Parity had recharged ahead of schedule. The rift was simply that powerful. And it was fluctuating. Something happened. Something changed somewhere. Even after hearing Parity’s quiet, silvery tone, I began to … perceive things. They were almost after-images: blurring, merging, and separating from each other. Sometime in environments like this, we see resonances of the past and future. But this was different.

It’s … imagine possibility. There are an infinite number of different things that can happen. And then somewhere in that something does happen or will happen. But the quantum branches of potential actions and reactions still occur. We see it, sometimes, out of the corners of our eyes but it’s always so far and out of reach. But not that day.

Even as my senses expanded out farther than they’d ever done, Felicity saw the rift open first.

It bloomed like a flower of flux and twilight in the darkness of space. And after a while even I could see the golden energies surrounding it. It reminded me of my Mom’s vessel, of great Unity herself and the times under her control panel when something pulsated and thrummed: a slumbering but active power.

Like a heart.

And I could even see it resonating in sympathy from Parity’s control panel. Something was calling to Parity. We could feel her responding to the call even as this wave of possibility rushed into us. It was impossible, you understand. Mom and the Council only heard rumours that, once, there were Other Ways. We had only just learned to travel through space and time. Most of us still use reverse-engineered and augmented vortex manipulators. That was how Mom began adventuring and rediscovering even a fraction of what we know.

But only the Predecessors knew how to travel to alternate realities. I examined the frequency and programmed it into Parity for future reference. It will be included in this journal’s equation and music section: transmitted through the mind through tactile-mode.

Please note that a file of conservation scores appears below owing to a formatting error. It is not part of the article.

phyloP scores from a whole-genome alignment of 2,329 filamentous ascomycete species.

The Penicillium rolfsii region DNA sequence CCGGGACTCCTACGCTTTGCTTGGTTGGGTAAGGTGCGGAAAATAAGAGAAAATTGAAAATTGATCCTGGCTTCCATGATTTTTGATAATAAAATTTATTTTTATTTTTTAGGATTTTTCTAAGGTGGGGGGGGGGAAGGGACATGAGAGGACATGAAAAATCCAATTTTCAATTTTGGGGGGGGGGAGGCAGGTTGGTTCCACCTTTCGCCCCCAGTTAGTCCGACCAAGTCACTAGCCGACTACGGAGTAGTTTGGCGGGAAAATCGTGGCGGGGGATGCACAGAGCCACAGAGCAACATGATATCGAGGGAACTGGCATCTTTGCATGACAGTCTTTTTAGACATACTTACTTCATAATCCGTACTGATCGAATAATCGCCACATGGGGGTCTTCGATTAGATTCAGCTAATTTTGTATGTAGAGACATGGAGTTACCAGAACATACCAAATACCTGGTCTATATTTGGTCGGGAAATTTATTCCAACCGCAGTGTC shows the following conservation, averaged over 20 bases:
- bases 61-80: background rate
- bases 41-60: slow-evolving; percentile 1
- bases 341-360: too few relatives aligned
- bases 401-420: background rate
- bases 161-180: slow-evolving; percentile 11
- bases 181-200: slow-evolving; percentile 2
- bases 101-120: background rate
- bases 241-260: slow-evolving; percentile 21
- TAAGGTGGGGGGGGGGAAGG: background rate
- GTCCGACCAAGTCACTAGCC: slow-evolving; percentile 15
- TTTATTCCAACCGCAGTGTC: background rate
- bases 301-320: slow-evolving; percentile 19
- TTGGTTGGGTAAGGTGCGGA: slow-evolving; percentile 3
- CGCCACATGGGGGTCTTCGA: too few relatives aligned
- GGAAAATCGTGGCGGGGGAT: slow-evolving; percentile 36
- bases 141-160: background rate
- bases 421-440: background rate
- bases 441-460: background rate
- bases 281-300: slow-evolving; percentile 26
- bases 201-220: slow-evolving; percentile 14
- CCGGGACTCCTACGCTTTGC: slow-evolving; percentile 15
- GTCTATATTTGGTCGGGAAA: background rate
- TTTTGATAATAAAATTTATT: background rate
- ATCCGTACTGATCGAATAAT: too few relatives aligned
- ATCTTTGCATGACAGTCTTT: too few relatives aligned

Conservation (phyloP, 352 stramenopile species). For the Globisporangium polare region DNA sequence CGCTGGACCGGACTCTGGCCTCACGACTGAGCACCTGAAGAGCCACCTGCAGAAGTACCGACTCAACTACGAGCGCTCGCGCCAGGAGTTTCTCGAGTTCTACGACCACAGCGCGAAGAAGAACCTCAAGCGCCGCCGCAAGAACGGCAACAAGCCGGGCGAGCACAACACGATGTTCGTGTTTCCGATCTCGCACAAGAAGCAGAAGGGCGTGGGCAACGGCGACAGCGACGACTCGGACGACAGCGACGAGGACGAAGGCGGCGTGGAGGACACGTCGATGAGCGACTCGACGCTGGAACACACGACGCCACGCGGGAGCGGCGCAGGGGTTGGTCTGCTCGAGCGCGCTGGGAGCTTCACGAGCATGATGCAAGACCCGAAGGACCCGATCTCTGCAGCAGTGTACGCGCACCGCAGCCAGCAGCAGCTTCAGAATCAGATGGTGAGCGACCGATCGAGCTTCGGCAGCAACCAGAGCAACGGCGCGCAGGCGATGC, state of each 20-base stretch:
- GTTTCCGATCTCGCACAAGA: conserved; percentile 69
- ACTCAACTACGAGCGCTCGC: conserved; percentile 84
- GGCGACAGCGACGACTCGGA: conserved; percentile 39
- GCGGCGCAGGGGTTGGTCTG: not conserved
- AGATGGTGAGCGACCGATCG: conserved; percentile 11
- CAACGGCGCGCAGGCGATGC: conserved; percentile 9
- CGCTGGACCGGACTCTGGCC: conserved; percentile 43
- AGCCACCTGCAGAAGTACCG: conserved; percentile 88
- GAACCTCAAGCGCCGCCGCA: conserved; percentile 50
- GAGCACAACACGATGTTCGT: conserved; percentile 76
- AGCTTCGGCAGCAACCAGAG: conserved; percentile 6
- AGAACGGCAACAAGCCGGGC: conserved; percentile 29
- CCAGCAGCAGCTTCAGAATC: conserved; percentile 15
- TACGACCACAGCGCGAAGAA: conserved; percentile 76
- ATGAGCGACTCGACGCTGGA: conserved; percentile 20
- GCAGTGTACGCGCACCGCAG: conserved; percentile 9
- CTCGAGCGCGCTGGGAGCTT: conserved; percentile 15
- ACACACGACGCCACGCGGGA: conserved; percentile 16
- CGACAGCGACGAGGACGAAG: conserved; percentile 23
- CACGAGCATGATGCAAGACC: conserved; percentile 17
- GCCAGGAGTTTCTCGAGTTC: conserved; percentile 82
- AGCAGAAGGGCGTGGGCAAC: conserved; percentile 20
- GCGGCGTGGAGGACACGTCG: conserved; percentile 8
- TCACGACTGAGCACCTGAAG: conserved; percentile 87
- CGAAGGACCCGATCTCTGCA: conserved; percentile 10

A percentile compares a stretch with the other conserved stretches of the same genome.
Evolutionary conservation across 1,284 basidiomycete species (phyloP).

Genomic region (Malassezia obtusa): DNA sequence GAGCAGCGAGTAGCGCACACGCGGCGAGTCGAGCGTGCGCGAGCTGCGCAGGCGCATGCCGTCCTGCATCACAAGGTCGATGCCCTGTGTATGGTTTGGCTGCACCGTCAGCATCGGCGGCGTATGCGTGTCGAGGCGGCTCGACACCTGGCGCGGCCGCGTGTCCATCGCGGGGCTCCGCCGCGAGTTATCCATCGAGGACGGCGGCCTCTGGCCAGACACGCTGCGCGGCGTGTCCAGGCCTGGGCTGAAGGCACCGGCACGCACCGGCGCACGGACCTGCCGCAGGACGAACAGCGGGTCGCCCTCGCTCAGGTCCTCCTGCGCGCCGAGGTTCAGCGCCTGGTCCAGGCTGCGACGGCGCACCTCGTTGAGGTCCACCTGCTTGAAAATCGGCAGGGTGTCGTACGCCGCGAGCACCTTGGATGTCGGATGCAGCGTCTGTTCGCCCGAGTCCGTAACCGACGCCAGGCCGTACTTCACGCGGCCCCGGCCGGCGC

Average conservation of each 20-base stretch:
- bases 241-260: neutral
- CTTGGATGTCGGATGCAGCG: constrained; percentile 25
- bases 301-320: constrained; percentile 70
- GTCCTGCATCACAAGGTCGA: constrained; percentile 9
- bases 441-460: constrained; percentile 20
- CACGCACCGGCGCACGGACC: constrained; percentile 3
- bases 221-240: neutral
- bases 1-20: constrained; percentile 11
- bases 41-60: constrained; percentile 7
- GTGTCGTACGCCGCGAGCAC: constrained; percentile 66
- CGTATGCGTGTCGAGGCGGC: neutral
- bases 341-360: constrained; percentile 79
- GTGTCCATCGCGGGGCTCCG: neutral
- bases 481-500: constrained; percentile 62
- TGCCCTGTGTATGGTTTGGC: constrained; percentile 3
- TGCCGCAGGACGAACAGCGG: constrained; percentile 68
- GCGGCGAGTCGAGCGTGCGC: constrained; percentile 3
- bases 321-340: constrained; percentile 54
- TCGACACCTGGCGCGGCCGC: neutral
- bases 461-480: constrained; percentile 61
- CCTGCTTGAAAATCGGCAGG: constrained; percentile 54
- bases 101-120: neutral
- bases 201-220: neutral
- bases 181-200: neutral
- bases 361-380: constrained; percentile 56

Felicity was excited. We found a gate to an alternate reality near one of the places where Grandfather and his vessel left a definite imprint. And then she perked up at something else. It took me a while to feel it too. It was … for lack of a better word, it was the shadow of a mind. It felt confused somehow. Muddled. Felicity could probably feel more, but from what I understand it is old. It is very old. Sad? Content?

And so familiar, like Mom but … different.

We debated this. Our mission to the Empire had been a success though the seeds of our work, like coral, would take a little more time to go. Parity’s communications weren’t strong enough to pierce the fluctuating veil around us. I wanted to wait and deliver our findings, but there was no guarantee we would get another shot at this.

So we decided to go forward. In one of our best vessels and a copy of the temporal signal to go on, to perhaps replicate for our return and future explorations, we not only decided to investigate a rift to an alternate reality, but also fulfil a lifelong unspoken quest.

To find Grandfather.

It’s funny. In our dealings with Vector N-200,000 and others we had to make everything seem plausible. Felicity is good at finding errors and inconsistencies. I excel at creating possible solutions to those issues. Continuity is the key.

Continuity …

It never occurred to us, as we entered that rift, as it flashed and closed behind us, just how like editing — like writing — our quest had been.

Everything seemed so neat and tidy as the birthright of our wanderlust took us. There was only one other being we knew about who could have possibly had even a shadow of a psychic feeling of that kind.

It’s too bad. Because what we found beyond that rift wasn’t Grandfather.

He wasn’t Grandfather at all.